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Title: Assessment of wear resistance of tin and tin alloy coatings
Authors: Lam, Wayne Pui-Wing
Advisors: Mao, K
Stolarski, TA
Kerr, C
Issue Date: 2007
Publisher: Brunel University School of Engineering and Design PhD Theses
Abstract: Tin alloy coatings have traditionally been used as corrosion resistant bamens due to their inert nature and comprehensive coverage, and have seldom been considered in physically demanding applications, such as wear resistant coatings owing to misconceptions associated with the soft nature of tin metal. The alloying of tin with copper has already been shown to significantly increase its mechanical properties, as demonstrated by the adoption of tin-copper alloys for use as bearing materials. Unfortunately, its cyanide plating technology makes tin-copper environmentally unsustainable, whilst the process requires constant regulation and monitoring, and there are disposal costs associated with the cyanide waste products. The tin-nickel alloy, however, can be produced with minimal supervision and its plating process uses less harmful precursors, making it an alternative consideration. The research documented in this thesis assesses this increase by quantifying the resistance of tin, tin-nickel and tin-copper coatings to removal from sliding wear. As tin is a soft material and behaves dissimilarly to conventional coatings in a sliding wear environment, traditional wear assessment techniques are not appropriate. A novel approach is therefore devised and implemented, and this involves the continually monitoring the effect of damage introduced to the surface of the tin and tin alloy coatings, from an abrading ceramic ball. Using an elemental detection tool, it is possible to analyse wear scars that exhibit progressively depleted coating material, by identifying the underlying substrate material as it becomes exposed. In this way, it is possible to quantify the improvements made to tin from alloying with nickel and copper. The large volume of data acquired from this research is presented in a matrix format to enable simultaneous depiction of multiple parameters, and to allow quick and easy interpretation. The tin-nickel coating is found to be comparable to tin-copper in terms of resistance to removal. Despite tin-copper being slightly superior over the range of test conditions used, tin-nickel as been shown to be an environmentally friendly and cost effective alternative coating alloy to tin-copper.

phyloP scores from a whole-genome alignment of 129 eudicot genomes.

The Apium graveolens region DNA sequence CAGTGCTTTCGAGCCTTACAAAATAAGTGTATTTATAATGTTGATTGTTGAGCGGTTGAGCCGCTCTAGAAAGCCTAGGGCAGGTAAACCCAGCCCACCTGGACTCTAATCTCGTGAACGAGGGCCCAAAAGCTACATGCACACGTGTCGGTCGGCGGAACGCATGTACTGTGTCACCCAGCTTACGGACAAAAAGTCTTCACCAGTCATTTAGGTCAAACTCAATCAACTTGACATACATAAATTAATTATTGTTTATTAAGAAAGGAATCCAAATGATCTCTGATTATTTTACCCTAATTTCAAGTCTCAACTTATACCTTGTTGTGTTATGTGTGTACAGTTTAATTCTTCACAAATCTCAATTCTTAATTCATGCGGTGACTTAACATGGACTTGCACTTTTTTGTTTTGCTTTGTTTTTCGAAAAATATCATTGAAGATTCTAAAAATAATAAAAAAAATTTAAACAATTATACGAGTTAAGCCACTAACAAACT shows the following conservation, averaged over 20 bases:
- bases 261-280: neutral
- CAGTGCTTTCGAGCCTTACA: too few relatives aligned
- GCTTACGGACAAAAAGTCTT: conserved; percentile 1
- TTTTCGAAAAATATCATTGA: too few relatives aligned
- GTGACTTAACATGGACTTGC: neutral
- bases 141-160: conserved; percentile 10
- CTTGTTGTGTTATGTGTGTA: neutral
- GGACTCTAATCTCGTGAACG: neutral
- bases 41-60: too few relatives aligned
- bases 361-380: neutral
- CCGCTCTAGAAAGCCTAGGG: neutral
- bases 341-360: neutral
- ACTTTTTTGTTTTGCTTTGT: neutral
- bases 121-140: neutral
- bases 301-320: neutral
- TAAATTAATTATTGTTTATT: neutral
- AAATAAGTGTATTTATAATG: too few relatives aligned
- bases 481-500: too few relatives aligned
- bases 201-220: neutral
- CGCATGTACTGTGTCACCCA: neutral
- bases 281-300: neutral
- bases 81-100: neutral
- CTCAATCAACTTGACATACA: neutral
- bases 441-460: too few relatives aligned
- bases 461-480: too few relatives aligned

Description: This thesis was submitted for the degree of Doctor of Philosophy and awarded by Brunel University.
Appears in Collections:Mechanical and Aerospace Engineering
Dept of Mechanical Aerospace and Civil Engineering Theses

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